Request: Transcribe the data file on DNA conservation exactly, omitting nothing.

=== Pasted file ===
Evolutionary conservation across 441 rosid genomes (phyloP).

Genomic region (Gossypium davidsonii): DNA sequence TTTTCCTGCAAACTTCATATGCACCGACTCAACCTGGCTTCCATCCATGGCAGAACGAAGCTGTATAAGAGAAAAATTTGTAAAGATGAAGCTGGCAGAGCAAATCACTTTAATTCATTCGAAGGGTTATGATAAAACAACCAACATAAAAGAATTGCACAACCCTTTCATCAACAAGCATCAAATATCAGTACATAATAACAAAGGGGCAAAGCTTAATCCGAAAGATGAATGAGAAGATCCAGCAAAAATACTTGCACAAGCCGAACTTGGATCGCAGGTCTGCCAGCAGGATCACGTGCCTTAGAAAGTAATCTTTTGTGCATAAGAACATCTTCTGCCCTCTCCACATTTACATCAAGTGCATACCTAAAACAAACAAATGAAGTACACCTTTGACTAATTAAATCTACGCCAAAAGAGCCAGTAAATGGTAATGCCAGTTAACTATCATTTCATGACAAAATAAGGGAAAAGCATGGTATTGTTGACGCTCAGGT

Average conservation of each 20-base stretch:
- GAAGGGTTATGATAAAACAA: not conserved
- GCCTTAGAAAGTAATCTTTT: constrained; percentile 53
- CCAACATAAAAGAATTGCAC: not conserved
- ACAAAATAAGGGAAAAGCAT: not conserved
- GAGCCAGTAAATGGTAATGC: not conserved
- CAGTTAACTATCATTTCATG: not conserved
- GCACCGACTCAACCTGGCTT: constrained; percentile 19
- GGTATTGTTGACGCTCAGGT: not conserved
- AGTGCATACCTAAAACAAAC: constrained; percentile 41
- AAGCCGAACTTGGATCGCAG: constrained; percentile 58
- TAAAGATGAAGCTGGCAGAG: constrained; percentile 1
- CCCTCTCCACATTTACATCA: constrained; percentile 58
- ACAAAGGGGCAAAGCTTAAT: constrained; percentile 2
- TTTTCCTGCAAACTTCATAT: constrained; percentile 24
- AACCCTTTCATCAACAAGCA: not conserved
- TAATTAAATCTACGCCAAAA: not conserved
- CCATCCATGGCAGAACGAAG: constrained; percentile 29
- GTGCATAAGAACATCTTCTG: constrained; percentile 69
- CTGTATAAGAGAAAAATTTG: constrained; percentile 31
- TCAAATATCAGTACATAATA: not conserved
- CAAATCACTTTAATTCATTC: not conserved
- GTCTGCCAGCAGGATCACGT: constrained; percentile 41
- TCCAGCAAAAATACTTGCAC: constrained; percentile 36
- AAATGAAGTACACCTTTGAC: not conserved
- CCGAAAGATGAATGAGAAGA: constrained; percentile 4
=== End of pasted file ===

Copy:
Evolutionary conservation across 441 rosid genomes (phyloP).

Genomic region (Gossypium davidsonii): DNA sequence TTTTCCTGCAAACTTCATATGCACCGACTCAACCTGGCTTCCATCCATGGCAGAACGAAGCTGTATAAGAGAAAAATTTGTAAAGATGAAGCTGGCAGAGCAAATCACTTTAATTCATTCGAAGGGTTATGATAAAACAACCAACATAAAAGAATTGCACAACCCTTTCATCAACAAGCATCAAATATCAGTACATAATAACAAAGGGGCAAAGCTTAATCCGAAAGATGAATGAGAAGATCCAGCAAAAATACTTGCACAAGCCGAACTTGGATCGCAGGTCTGCCAGCAGGATCACGTGCCTTAGAAAGTAATCTTTTGTGCATAAGAACATCTTCTGCCCTCTCCACATTTACATCAAGTGCATACCTAAAACAAACAAATGAAGTACACCTTTGACTAATTAAATCTACGCCAAAAGAGCCAGTAAATGGTAATGCCAGTTAACTATCATTTCATGACAAAATAAGGGAAAAGCATGGTATTGTTGACGCTCAGGT

Average conservation of each 20-base stretch:
- GAAGGGTTATGATAAAACAA: not conserved
- GCCTTAGAAAGTAATCTTTT: constrained; percentile 53
- CCAACATAAAAGAATTGCAC: not conserved
- ACAAAATAAGGGAAAAGCAT: not conserved
- GAGCCAGTAAATGGTAATGC: not conserved
- CAGTTAACTATCATTTCATG: not conserved
- GCACCGACTCAACCTGGCTT: constrained; percentile 19
- GGTATTGTTGACGCTCAGGT: not conserved
- AGTGCATACCTAAAACAAAC: constrained; percentile 41
- AAGCCGAACTTGGATCGCAG: constrained; percentile 58
- TAAAGATGAAGCTGGCAGAG: constrained; percentile 1
- CCCTCTCCACATTTACATCA: constrained; percentile 58
- ACAAAGGGGCAAAGCTTAAT: constrained; percentile 2
- TTTTCCTGCAAACTTCATAT: constrained; percentile 24
- AACCCTTTCATCAACAAGCA: not conserved
- TAATTAAATCTACGCCAAAA: not conserved
- CCATCCATGGCAGAACGAAG: constrained; percentile 29
- GTGCATAAGAACATCTTCTG: constrained; percentile 69
- CTGTATAAGAGAAAAATTTG: constrained; percentile 31
- TCAAATATCAGTACATAATA: not conserved
- CAAATCACTTTAATTCATTC: not conserved
- GTCTGCCAGCAGGATCACGT: constrained; percentile 41
- TCCAGCAAAAATACTTGCAC: constrained; percentile 36
- AAATGAAGTACACCTTTGAC: not conserved
- CCGAAAGATGAATGAGAAGA: constrained; percentile 4